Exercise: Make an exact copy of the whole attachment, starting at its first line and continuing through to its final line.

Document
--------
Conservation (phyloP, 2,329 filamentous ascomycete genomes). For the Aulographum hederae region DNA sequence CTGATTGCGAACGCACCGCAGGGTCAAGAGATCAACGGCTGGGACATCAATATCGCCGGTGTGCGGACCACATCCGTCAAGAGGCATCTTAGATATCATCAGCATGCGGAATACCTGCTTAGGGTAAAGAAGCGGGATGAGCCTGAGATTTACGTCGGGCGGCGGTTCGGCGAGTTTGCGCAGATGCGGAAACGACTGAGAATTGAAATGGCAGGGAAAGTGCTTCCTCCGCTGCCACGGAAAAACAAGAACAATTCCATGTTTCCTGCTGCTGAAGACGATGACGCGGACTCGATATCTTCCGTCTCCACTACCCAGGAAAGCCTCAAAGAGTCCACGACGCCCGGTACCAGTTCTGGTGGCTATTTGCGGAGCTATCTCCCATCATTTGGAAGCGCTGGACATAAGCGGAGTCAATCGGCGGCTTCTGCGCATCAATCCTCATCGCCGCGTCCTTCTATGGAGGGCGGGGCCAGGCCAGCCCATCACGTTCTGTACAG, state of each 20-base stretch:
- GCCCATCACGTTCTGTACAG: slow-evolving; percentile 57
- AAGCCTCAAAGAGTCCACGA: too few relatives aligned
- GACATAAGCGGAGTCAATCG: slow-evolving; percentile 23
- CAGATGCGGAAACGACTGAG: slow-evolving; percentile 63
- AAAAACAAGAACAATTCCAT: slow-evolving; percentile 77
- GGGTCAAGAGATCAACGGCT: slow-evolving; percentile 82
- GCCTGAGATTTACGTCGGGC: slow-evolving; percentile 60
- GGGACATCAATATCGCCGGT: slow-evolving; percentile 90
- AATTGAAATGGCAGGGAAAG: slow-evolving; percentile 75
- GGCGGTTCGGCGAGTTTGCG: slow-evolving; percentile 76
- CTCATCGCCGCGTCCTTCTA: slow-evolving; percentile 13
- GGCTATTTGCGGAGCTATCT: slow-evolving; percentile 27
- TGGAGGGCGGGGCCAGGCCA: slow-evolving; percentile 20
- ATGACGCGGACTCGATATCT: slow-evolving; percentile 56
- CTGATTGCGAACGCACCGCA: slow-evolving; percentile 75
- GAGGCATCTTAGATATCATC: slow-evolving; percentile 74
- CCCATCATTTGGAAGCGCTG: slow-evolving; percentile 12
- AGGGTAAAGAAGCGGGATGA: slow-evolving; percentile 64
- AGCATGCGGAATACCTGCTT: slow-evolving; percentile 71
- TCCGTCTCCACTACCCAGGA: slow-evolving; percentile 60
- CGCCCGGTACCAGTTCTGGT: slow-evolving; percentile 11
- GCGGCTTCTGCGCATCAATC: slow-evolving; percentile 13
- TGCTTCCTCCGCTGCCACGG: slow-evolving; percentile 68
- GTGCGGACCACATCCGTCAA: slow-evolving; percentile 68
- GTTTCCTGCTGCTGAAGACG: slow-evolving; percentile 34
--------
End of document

Conservation (phyloP, 2,329 filamentous ascomycete genomes). For the Aulographum hederae region DNA sequence CTGATTGCGAACGCACCGCAGGGTCAAGAGATCAACGGCTGGGACATCAATATCGCCGGTGTGCGGACCACATCCGTCAAGAGGCATCTTAGATATCATCAGCATGCGGAATACCTGCTTAGGGTAAAGAAGCGGGATGAGCCTGAGATTTACGTCGGGCGGCGGTTCGGCGAGTTTGCGCAGATGCGGAAACGACTGAGAATTGAAATGGCAGGGAAAGTGCTTCCTCCGCTGCCACGGAAAAACAAGAACAATTCCATGTTTCCTGCTGCTGAAGACGATGACGCGGACTCGATATCTTCCGTCTCCACTACCCAGGAAAGCCTCAAAGAGTCCACGACGCCCGGTACCAGTTCTGGTGGCTATTTGCGGAGCTATCTCCCATCATTTGGAAGCGCTGGACATAAGCGGAGTCAATCGGCGGCTTCTGCGCATCAATCCTCATCGCCGCGTCCTTCTATGGAGGGCGGGGCCAGGCCAGCCCATCACGTTCTGTACAG, state of each 20-base stretch:
- GCCCATCACGTTCTGTACAG: slow-evolving; percentile 57
- AAGCCTCAAAGAGTCCACGA: too few relatives aligned
- GACATAAGCGGAGTCAATCG: slow-evolving; percentile 23
- CAGATGCGGAAACGACTGAG: slow-evolving; percentile 63
- AAAAACAAGAACAATTCCAT: slow-evolving; percentile 77
- GGGTCAAGAGATCAACGGCT: slow-evolving; percentile 82
- GCCTGAGATTTACGTCGGGC: slow-evolving; percentile 60
- GGGACATCAATATCGCCGGT: slow-evolving; percentile 90
- AATTGAAATGGCAGGGAAAG: slow-evolving; percentile 75
- GGCGGTTCGGCGAGTTTGCG: slow-evolving; percentile 76
- CTCATCGCCGCGTCCTTCTA: slow-evolving; percentile 13
- GGCTATTTGCGGAGCTATCT: slow-evolving; percentile 27
- TGGAGGGCGGGGCCAGGCCA: slow-evolving; percentile 20
- ATGACGCGGACTCGATATCT: slow-evolving; percentile 56
- CTGATTGCGAACGCACCGCA: slow-evolving; percentile 75
- GAGGCATCTTAGATATCATC: slow-evolving; percentile 74
- CCCATCATTTGGAAGCGCTG: slow-evolving; percentile 12
- AGGGTAAAGAAGCGGGATGA: slow-evolving; percentile 64
- AGCATGCGGAATACCTGCTT: slow-evolving; percentile 71
- TCCGTCTCCACTACCCAGGA: slow-evolving; percentile 60
- CGCCCGGTACCAGTTCTGGT: slow-evolving; percentile 11
- GCGGCTTCTGCGCATCAATC: slow-evolving; percentile 13
- TGCTTCCTCCGCTGCCACGG: slow-evolving; percentile 68
- GTGCGGACCACATCCGTCAA: slow-evolving; percentile 68
- GTTTCCTGCTGCTGAAGACG: slow-evolving; percentile 34